Navy seeks to beef up suicide prevention funding in fiscal year 2025

by Tommy Grant

Editor’s note: This report contains discussion of suicide. Troops, veterans and family members experiencing suicidal thoughts can call the 24-hour Suicide and Crisis Lifeline at 988 or 1-800-273-8255, texting 838255 or visiting

The Navy wants to double the amount it spends on suicide prevention in fiscal year 2025 — following a series of suicides aboard the aircraft carrier George Washington in 2022 and a nationwide shortage of mental health providers.

The Department of the Navy is requesting Congress approve $58 million in suicide prevention funding — up from $25 million last year — in its $257.6 billion fiscal 2025 budget request released Monday.

Additionally, the service is also seeking $64 million in mental health funding in fiscal 2025, a hike from the $45 million the service requested last year.

These requests come before Congress has signed off on a full military budget for fiscal year 2024, and days after lawmakers approved a short-term spending bill to avert a government shutdown. This stopgap spending bill allows the military to continue operating under fiscal 2023 Defense Department spending levels until March 22.

According to the Navy, the funding increase aims to support virtual mental health initiatives, and also efforts to “recruit, train, and retain the mental health force to address fierce competition in the face of a national shortage of mental health providers,” the service said in a budget document.

“Mental Health programs contribute to Warfighter excellence and maintain wartime readiness and professional development of mental health specialties,” the budget document said. “Improved wellness and delivery of suicide prevention and response efforts encompass evidence-based prevention and intervention strategies, delivering critical prevention efforts such as program evaluations, safety and outreach campaigns, post-prevention support, counseling, physical safety, and safe storage and firearm storage options.”

Altogether, the Navy is requesting $122 million in mental health resources for sailors in fiscal 2025 — an increase from $70 million in fiscal 2024.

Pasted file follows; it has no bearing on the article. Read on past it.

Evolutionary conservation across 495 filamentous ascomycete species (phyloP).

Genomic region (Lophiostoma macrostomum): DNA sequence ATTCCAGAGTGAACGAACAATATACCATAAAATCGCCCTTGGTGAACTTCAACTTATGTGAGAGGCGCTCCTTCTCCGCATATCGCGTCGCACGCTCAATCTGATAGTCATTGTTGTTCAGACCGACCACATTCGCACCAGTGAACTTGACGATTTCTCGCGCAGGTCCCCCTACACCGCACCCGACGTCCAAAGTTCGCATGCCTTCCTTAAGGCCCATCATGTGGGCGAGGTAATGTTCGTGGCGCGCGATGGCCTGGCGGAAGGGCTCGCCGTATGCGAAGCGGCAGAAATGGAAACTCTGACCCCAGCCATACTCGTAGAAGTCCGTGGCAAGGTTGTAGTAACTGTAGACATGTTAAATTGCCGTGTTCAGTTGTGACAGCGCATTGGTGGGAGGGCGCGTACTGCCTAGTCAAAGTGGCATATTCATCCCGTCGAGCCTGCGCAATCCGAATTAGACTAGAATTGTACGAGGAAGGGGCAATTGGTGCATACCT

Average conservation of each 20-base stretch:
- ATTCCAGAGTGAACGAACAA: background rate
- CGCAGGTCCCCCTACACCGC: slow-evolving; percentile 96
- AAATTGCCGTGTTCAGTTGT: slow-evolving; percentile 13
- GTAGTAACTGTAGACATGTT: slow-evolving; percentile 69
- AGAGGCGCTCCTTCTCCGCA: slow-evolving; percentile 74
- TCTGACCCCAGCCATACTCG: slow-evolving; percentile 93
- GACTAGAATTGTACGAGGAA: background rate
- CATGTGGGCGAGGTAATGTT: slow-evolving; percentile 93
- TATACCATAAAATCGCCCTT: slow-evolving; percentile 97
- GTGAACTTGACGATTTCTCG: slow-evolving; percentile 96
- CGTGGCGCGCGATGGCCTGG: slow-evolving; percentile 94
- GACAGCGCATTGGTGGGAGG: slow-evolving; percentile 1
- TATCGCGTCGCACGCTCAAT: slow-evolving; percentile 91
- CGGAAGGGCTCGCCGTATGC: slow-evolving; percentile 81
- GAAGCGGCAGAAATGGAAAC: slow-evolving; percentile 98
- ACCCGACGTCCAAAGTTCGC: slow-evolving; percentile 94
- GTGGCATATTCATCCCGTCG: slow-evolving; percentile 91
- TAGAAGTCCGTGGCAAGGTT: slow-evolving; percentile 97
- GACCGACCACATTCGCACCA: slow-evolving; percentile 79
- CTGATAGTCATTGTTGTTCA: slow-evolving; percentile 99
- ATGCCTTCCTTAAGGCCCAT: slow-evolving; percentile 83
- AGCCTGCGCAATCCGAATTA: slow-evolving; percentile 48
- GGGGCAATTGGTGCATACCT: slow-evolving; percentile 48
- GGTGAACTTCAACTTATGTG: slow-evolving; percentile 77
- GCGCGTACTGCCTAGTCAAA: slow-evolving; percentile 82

In 2022, the Navy suffered a suicide rate of 20.6 per 100,000 service members, according to the Defense Department’s annual report on suicide in the military released in October.

That year, the aircraft carrier George Washington suffered at least three deaths by suicide over the course of six days in April. The carrier started undergoing its mid-life refueling and complex overhaul, or RCOH, at Huntington Ingalls Industries–Newport News Shipyard in August 2017 — a project that experienced multiple delays that left sailors languishing in the shipyard.

While an investigation released later concluded that the suicides were not , it also shed light on the challenging work environment for sailors in the yard, and the toll it can take.

As a result, the Navy is implementing multiple quality of life reforms such as expanding health-care and Wi-Fi access for sailors, guaranteed off-ship and off-shipyard housing, and consolidated parking in Newport News.

Additionally, the service released a “Mental Health Playbook” in February 2023, which aims to promote mental health conversations between commanders and their sailors and reduce stigma associated with seeking help.

Specifically, the guide instructs leaders on how to help sailors receive proper care so they can remain on the team, and also outlines guidance so they can connect sailors with nonclinical mental health resources amid a nationwide shortage of mental health professionals.

The Navy’s budget request also seeks to bolster Navy end strength by over 1,000 personnel, amid a challenging recruiting environment. Altogether, the service is seeking a naval force of 332,300 enlisted sailors and officers. The service projects that there are 331,221 personnel serving in the Navy in fiscal 2024.

The increase in end-strength primarily comes from the officer side. While the service projects that there are 55,229 officers serving in fiscal 2024, the Navy aims to beef up that number by 968 officers for a force of 56,197 next year.

Meanwhile, the Navy is seeking 271,753 enlisted sailors in fiscal 2025 — a 161 increase from the 271,592 enlisted sailors the service estimates are serving this year.

“Recruiting and retaining service members remains a challenge across the entire military,” the budget document said. “The Department of the Navy is confronting this challenge in a variety of ways, focusing on the needs of both the Active and Reserve components, as well as what works for the Navy vice what works for the Marine Corps.”

The Navy announced in October that it failed to meet its recruitment goals for the first time ever in fiscal year 2023. According to military leaders, these challenges stem from issues including more thorough medical screenings, fewer Americans eligible to serve, and low civilian unemployment.

To mitigate these issues, the service has unveiled a series of reforms to bolster its recruitment and retention efforts. These include permitting those without a high school diploma or General Educational Development credential to enlist if they score high enough, and raising the maximum enlistment bonus to $50,000 in February 2022.

“Increased bonuses, incentives, and revised marketing target key high school demographic as the Department remains committed to finding the best people who will become the best warfighters in the world,” the budget document says. “Our increased re-enlistment bonuses and incentives, as well as improved standards of living, will allow us to keep the people we have, those that have the right schools, tools, and mindset to keep us a decisive combat power.”

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